The sun is doing it’s best to burn the frost off my windshield and the fog from the Ohio River Valley. Like a human coco bean radiator, I take another sip off coffee and unzip my jacket. There’s always an interesting story Sunday morning’s on NPR. Today, I think it’s an interview with a producer from a TV cop drama, but I missed the beginning where they mentioned the show. He’s actually been to real murder scenes and I laugh when he reiterates the fact that saying “c’mon, shoot me” is about the dumbest thing you can say if someone in real life points a gun at you. I’m halfway through an Odwalla Bar and about a half hour from today’s cyclocross race venue.
Just this past Saturday, my wife and I were spinning and watching the “Pure Sweet Hell” video. Some CX nut from Portland was saying how cross is sort of masochistic. My wife quipped with a smart-assed raised eyebrow, “is that why you like it?!” Caught off guard by her subtle humor, I spurted out something like, “no, I like it because it’s short and really hard.” I chucked inside and we kept spinning. As the yuk wore off, I started to think of why I like cyclocross.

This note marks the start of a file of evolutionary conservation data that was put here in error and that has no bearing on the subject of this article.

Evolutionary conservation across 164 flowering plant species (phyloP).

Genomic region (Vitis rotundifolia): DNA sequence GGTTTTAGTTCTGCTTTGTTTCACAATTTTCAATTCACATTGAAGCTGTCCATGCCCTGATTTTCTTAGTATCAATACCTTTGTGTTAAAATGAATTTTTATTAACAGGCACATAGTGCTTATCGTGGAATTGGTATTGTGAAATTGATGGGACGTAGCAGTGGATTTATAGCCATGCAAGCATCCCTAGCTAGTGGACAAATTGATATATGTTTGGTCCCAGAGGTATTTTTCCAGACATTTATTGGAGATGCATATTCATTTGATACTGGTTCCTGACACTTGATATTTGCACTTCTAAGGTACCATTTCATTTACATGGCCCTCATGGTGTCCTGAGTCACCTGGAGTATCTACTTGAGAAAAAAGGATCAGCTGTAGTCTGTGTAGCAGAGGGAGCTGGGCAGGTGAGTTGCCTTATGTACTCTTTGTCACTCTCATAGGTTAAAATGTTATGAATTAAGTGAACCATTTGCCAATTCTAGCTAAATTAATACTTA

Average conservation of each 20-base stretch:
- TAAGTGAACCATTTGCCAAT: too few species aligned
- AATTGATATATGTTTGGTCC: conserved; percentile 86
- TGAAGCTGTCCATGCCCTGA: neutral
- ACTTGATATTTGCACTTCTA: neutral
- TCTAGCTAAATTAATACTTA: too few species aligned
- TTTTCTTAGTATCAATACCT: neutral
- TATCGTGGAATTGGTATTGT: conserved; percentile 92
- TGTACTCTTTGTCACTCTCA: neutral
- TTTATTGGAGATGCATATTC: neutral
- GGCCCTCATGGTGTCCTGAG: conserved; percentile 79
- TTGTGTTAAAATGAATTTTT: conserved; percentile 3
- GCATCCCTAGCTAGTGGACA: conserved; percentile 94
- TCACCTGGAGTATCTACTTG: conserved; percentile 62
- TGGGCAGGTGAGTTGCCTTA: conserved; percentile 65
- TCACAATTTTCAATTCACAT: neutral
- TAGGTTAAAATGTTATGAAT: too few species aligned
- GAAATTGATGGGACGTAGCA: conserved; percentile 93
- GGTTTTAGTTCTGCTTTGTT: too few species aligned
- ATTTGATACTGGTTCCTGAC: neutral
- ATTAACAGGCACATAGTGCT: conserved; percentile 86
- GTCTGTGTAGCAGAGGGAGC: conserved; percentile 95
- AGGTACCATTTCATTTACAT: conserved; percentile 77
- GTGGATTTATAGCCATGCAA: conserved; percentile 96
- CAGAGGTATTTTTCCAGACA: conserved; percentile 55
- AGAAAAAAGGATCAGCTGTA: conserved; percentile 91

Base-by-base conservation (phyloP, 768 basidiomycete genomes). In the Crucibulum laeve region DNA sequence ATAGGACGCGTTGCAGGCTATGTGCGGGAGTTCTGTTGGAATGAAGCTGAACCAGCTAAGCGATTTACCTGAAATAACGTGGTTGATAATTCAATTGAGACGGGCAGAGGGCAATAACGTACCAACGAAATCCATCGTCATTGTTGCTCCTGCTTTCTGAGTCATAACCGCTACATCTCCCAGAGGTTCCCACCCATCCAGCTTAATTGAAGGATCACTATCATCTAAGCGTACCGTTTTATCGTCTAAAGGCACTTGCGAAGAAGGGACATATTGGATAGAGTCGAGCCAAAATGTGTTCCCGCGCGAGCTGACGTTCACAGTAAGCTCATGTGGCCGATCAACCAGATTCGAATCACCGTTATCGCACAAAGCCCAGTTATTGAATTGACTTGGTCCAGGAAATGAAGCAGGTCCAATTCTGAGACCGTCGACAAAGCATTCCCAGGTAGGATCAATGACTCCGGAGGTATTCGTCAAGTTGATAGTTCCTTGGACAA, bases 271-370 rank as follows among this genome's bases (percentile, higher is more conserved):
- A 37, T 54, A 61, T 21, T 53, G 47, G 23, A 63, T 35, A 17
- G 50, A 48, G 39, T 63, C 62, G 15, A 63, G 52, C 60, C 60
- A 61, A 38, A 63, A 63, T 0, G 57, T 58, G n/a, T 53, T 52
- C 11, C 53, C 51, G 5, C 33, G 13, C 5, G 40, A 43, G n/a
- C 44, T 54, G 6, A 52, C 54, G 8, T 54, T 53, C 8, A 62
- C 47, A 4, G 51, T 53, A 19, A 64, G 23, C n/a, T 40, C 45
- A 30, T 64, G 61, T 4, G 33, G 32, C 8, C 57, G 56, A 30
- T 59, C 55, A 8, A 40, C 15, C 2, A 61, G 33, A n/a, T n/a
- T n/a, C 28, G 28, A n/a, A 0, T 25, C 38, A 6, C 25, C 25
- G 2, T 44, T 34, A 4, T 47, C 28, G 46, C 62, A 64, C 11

I do like it because it’s short and hard. While I do like racing bikes in general, I’ve never been completely fond of the all-day long endurance mountain bike races. I don’t get excited for the Mohican 100 and Pisgah Death March like I do for cyclocross. Every form of racing is hard in its own right, but for some reason I prefer the red-line racing over the “oh god I hope I can endure this beating for another 4 hours” variety.
But, cyclocross is more than that. It’s the little intricacies, most of the time nothing to do with the actual bike riding, all rolled up into one package that keeps me coming back every weekend. It’s trying to quietly stuff a cowbell in the pocket of my backpack without waking up my wife. It’s loading up the bikes on a chilly November morning and seeing my neighbor tip-toe out to grab his newspaper in his underwear and suddenly realize that someone spotted him in his boxers. It’s feeling compelled to make a sign of the cross midway through evening hill repeats in Mount Adams as I rest and take in the vista overlooking the Ohio River Valley from the gate of the Holy Cross-Immaculata Church.